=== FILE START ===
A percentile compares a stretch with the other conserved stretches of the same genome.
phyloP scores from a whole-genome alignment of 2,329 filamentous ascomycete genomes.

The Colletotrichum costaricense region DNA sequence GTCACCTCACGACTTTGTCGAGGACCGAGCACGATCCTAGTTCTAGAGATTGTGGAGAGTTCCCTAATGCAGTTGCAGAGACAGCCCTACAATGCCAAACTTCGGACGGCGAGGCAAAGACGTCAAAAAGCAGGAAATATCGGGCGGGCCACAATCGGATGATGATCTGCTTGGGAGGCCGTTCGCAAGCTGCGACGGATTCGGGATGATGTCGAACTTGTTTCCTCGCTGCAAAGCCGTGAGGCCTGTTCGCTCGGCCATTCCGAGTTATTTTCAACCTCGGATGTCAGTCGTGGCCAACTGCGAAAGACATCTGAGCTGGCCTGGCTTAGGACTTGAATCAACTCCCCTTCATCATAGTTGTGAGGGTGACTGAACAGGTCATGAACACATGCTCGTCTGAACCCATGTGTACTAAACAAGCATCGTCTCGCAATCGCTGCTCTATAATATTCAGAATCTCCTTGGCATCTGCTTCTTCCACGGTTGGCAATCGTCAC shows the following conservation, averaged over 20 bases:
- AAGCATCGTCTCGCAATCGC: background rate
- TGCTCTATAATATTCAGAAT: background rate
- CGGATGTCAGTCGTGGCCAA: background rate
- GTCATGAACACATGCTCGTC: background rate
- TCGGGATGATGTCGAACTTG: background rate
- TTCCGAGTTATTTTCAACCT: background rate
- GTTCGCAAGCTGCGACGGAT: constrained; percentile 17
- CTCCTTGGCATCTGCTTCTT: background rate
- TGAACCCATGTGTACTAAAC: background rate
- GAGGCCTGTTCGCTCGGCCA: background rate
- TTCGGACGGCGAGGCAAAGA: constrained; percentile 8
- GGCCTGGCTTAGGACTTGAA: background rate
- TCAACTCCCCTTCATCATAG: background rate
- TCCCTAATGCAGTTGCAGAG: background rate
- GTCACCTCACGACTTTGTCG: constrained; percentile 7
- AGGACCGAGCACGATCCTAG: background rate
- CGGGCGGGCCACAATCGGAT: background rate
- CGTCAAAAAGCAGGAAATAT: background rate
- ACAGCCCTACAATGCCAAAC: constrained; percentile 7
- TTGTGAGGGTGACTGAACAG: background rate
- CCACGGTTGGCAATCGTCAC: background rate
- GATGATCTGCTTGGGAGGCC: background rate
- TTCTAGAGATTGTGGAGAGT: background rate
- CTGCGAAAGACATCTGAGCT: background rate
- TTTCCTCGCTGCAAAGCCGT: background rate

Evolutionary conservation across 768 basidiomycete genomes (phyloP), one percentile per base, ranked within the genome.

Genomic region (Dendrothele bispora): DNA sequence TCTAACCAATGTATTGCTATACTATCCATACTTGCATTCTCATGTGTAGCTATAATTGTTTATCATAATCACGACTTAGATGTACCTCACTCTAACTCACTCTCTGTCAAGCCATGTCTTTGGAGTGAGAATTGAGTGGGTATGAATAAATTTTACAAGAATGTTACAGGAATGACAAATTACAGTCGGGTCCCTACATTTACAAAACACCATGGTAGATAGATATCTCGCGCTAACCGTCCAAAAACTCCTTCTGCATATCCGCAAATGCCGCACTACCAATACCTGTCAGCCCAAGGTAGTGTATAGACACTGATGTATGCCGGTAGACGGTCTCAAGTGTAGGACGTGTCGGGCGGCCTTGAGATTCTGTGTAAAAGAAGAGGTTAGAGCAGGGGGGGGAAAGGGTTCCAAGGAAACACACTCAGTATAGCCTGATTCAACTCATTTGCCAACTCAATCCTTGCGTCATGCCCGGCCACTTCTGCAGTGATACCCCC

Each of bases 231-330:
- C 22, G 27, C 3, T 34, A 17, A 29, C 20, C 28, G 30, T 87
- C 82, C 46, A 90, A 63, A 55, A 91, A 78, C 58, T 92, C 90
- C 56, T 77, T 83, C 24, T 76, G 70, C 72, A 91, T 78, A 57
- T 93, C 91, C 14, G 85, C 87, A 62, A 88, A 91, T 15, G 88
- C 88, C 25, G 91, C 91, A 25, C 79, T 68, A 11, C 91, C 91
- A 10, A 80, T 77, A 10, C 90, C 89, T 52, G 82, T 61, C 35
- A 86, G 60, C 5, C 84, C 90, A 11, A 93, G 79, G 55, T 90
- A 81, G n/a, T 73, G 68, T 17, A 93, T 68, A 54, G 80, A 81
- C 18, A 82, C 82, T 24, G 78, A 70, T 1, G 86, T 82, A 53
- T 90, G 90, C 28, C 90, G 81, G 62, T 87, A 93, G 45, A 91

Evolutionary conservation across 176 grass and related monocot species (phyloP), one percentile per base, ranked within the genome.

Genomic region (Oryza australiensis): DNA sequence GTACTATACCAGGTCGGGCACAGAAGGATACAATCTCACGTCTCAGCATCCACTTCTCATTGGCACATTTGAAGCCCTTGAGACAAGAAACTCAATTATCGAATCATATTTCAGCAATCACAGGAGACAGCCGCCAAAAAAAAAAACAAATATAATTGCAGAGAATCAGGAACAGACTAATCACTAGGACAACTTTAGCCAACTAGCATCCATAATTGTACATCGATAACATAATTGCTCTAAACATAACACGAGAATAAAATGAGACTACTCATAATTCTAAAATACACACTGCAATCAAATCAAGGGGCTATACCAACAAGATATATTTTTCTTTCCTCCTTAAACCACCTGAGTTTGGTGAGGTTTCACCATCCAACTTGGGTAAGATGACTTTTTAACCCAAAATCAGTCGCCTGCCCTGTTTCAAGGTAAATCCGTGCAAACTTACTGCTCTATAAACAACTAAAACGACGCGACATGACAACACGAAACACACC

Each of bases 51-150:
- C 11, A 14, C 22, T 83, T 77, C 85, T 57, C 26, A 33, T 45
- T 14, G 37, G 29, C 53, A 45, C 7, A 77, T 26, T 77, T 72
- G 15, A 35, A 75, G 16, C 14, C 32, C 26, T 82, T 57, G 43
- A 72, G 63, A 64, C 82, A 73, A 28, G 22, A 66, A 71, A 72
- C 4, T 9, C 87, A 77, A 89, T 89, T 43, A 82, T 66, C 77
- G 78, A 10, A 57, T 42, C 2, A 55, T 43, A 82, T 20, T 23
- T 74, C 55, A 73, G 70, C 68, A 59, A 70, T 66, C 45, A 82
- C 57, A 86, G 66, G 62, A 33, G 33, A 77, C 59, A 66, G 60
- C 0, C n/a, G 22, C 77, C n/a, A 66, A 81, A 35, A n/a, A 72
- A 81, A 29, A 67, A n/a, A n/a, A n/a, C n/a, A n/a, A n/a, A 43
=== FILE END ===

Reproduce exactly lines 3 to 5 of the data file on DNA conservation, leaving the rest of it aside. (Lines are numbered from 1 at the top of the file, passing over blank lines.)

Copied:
The Colletotrichum costaricense region DNA sequence GTCACCTCACGACTTTGTCGAGGACCGAGCACGATCCTAGTTCTAGAGATTGTGGAGAGTTCCCTAATGCAGTTGCAGAGACAGCCCTACAATGCCAAACTTCGGACGGCGAGGCAAAGACGTCAAAAAGCAGGAAATATCGGGCGGGCCACAATCGGATGATGATCTGCTTGGGAGGCCGTTCGCAAGCTGCGACGGATTCGGGATGATGTCGAACTTGTTTCCTCGCTGCAAAGCCGTGAGGCCTGTTCGCTCGGCCATTCCGAGTTATTTTCAACCTCGGATGTCAGTCGTGGCCAACTGCGAAAGACATCTGAGCTGGCCTGGCTTAGGACTTGAATCAACTCCCCTTCATCATAGTTGTGAGGGTGACTGAACAGGTCATGAACACATGCTCGTCTGAACCCATGTGTACTAAACAAGCATCGTCTCGCAATCGCTGCTCTATAATATTCAGAATCTCCTTGGCATCTGCTTCTTCCACGGTTGGCAATCGTCAC shows the following conservation, averaged over 20 bases:
- AAGCATCGTCTCGCAATCGC: background rate
- TGCTCTATAATATTCAGAAT: background rate